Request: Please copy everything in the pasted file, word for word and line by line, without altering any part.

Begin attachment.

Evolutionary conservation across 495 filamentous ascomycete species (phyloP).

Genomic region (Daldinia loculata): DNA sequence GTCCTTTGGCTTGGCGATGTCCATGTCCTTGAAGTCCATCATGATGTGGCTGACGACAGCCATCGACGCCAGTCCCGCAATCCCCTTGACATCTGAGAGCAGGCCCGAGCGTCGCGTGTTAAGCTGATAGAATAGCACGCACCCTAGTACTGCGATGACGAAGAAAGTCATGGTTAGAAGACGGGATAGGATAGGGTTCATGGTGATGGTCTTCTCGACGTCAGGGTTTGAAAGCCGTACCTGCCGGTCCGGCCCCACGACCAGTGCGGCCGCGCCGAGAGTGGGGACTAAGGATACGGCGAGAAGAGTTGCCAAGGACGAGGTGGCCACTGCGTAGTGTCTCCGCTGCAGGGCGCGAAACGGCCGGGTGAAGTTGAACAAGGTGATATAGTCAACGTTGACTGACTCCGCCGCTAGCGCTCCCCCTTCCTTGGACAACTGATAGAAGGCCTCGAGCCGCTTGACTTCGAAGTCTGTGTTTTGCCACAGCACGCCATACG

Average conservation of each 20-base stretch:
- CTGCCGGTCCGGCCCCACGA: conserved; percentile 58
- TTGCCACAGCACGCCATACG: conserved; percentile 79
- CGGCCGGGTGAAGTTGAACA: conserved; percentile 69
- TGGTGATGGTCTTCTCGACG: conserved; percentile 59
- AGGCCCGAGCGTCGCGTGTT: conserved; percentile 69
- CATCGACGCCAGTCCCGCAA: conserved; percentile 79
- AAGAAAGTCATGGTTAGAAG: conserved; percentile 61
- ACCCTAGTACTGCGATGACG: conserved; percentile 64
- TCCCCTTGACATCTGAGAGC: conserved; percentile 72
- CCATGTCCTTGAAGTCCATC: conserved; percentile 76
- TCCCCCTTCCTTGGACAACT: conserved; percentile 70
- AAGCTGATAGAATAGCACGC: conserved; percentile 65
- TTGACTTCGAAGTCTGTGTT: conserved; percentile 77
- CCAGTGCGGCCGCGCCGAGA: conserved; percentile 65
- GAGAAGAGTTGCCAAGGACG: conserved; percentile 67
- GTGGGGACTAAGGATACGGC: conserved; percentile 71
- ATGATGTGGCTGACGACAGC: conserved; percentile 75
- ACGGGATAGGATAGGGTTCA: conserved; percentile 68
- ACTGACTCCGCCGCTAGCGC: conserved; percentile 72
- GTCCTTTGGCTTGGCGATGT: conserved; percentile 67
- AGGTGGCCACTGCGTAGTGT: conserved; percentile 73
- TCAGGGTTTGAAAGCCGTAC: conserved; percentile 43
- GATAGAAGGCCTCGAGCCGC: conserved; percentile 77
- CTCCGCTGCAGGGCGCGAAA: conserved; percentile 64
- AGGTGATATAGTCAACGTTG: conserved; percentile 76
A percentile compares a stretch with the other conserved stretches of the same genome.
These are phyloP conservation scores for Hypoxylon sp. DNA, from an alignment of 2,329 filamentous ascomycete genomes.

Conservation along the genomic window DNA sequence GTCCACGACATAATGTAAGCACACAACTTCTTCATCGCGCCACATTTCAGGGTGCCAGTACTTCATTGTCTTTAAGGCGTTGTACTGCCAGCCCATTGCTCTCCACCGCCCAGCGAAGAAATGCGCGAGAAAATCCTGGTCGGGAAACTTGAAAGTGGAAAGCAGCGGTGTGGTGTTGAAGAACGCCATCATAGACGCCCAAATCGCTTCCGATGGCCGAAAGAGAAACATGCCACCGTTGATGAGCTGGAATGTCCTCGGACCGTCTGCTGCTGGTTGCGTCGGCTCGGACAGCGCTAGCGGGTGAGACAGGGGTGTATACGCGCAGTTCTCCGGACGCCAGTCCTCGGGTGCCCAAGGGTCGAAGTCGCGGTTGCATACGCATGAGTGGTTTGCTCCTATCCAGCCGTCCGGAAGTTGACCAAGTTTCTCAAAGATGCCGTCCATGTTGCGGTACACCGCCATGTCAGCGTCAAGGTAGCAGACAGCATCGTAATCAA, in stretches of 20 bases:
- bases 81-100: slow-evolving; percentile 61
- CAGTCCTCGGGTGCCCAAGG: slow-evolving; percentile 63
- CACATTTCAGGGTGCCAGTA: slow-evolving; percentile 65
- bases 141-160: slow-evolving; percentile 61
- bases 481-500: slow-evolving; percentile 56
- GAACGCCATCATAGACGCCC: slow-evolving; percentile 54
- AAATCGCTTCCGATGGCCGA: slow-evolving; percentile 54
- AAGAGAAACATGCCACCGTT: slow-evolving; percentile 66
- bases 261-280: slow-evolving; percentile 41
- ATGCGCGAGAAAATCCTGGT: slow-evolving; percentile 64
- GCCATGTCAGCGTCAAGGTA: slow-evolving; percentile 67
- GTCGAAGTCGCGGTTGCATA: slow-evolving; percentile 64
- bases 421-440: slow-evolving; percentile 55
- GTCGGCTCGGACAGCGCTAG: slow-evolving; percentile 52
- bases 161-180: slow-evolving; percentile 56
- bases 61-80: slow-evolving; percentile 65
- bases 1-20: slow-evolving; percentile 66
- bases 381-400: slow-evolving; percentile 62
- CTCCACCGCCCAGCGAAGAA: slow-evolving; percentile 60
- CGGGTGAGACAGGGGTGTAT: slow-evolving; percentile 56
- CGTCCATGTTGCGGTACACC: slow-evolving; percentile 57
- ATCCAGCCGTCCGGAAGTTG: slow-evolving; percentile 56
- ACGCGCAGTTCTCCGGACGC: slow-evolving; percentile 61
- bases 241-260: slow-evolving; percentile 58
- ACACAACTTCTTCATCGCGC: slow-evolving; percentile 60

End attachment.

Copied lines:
Evolutionary conservation across 495 filamentous ascomycete species (phyloP).

Genomic region (Daldinia loculata): DNA sequence GTCCTTTGGCTTGGCGATGTCCATGTCCTTGAAGTCCATCATGATGTGGCTGACGACAGCCATCGACGCCAGTCCCGCAATCCCCTTGACATCTGAGAGCAGGCCCGAGCGTCGCGTGTTAAGCTGATAGAATAGCACGCACCCTAGTACTGCGATGACGAAGAAAGTCATGGTTAGAAGACGGGATAGGATAGGGTTCATGGTGATGGTCTTCTCGACGTCAGGGTTTGAAAGCCGTACCTGCCGGTCCGGCCCCACGACCAGTGCGGCCGCGCCGAGAGTGGGGACTAAGGATACGGCGAGAAGAGTTGCCAAGGACGAGGTGGCCACTGCGTAGTGTCTCCGCTGCAGGGCGCGAAACGGCCGGGTGAAGTTGAACAAGGTGATATAGTCAACGTTGACTGACTCCGCCGCTAGCGCTCCCCCTTCCTTGGACAACTGATAGAAGGCCTCGAGCCGCTTGACTTCGAAGTCTGTGTTTTGCCACAGCACGCCATACG

Average conservation of each 20-base stretch:
- CTGCCGGTCCGGCCCCACGA: conserved; percentile 58
- TTGCCACAGCACGCCATACG: conserved; percentile 79
- CGGCCGGGTGAAGTTGAACA: conserved; percentile 69
- TGGTGATGGTCTTCTCGACG: conserved; percentile 59
- AGGCCCGAGCGTCGCGTGTT: conserved; percentile 69
- CATCGACGCCAGTCCCGCAA: conserved; percentile 79
- AAGAAAGTCATGGTTAGAAG: conserved; percentile 61
- ACCCTAGTACTGCGATGACG: conserved; percentile 64
- TCCCCTTGACATCTGAGAGC: conserved; percentile 72
- CCATGTCCTTGAAGTCCATC: conserved; percentile 76
- TCCCCCTTCCTTGGACAACT: conserved; percentile 70
- AAGCTGATAGAATAGCACGC: conserved; percentile 65
- TTGACTTCGAAGTCTGTGTT: conserved; percentile 77
- CCAGTGCGGCCGCGCCGAGA: conserved; percentile 65
- GAGAAGAGTTGCCAAGGACG: conserved; percentile 67
- GTGGGGACTAAGGATACGGC: conserved; percentile 71
- ATGATGTGGCTGACGACAGC: conserved; percentile 75
- ACGGGATAGGATAGGGTTCA: conserved; percentile 68
- ACTGACTCCGCCGCTAGCGC: conserved; percentile 72
- GTCCTTTGGCTTGGCGATGT: conserved; percentile 67
- AGGTGGCCACTGCGTAGTGT: conserved; percentile 73
- TCAGGGTTTGAAAGCCGTAC: conserved; percentile 43
- GATAGAAGGCCTCGAGCCGC: conserved; percentile 77
- CTCCGCTGCAGGGCGCGAAA: conserved; percentile 64
- AGGTGATATAGTCAACGTTG: conserved; percentile 76
A percentile compares a stretch with the other conserved stretches of the same genome.
These are phyloP conservation scores for Hypoxylon sp. DNA, from an alignment of 2,329 filamentous ascomycete genomes.

Conservation along the genomic window DNA sequence GTCCACGACATAATGTAAGCACACAACTTCTTCATCGCGCCACATTTCAGGGTGCCAGTACTTCATTGTCTTTAAGGCGTTGTACTGCCAGCCCATTGCTCTCCACCGCCCAGCGAAGAAATGCGCGAGAAAATCCTGGTCGGGAAACTTGAAAGTGGAAAGCAGCGGTGTGGTGTTGAAGAACGCCATCATAGACGCCCAAATCGCTTCCGATGGCCGAAAGAGAAACATGCCACCGTTGATGAGCTGGAATGTCCTCGGACCGTCTGCTGCTGGTTGCGTCGGCTCGGACAGCGCTAGCGGGTGAGACAGGGGTGTATACGCGCAGTTCTCCGGACGCCAGTCCTCGGGTGCCCAAGGGTCGAAGTCGCGGTTGCATACGCATGAGTGGTTTGCTCCTATCCAGCCGTCCGGAAGTTGACCAAGTTTCTCAAAGATGCCGTCCATGTTGCGGTACACCGCCATGTCAGCGTCAAGGTAGCAGACAGCATCGTAATCAA, in stretches of 20 bases:
- bases 81-100: slow-evolving; percentile 61
- CAGTCCTCGGGTGCCCAAGG: slow-evolving; percentile 63
- CACATTTCAGGGTGCCAGTA: slow-evolving; percentile 65
- bases 141-160: slow-evolving; percentile 61
- bases 481-500: slow-evolving; percentile 56
- GAACGCCATCATAGACGCCC: slow-evolving; percentile 54
- AAATCGCTTCCGATGGCCGA: slow-evolving; percentile 54
- AAGAGAAACATGCCACCGTT: slow-evolving; percentile 66
- bases 261-280: slow-evolving; percentile 41
- ATGCGCGAGAAAATCCTGGT: slow-evolving; percentile 64
- GCCATGTCAGCGTCAAGGTA: slow-evolving; percentile 67
- GTCGAAGTCGCGGTTGCATA: slow-evolving; percentile 64
- bases 421-440: slow-evolving; percentile 55
- GTCGGCTCGGACAGCGCTAG: slow-evolving; percentile 52
- bases 161-180: slow-evolving; percentile 56
- bases 61-80: slow-evolving; percentile 65
- bases 1-20: slow-evolving; percentile 66
- bases 381-400: slow-evolving; percentile 62
- CTCCACCGCCCAGCGAAGAA: slow-evolving; percentile 60
- CGGGTGAGACAGGGGTGTAT: slow-evolving; percentile 56
- CGTCCATGTTGCGGTACACC: slow-evolving; percentile 57
- ATCCAGCCGTCCGGAAGTTG: slow-evolving; percentile 56
- ACGCGCAGTTCTCCGGACGC: slow-evolving; percentile 61
- bases 241-260: slow-evolving; percentile 58
- ACACAACTTCTTCATCGCGC: slow-evolving; percentile 60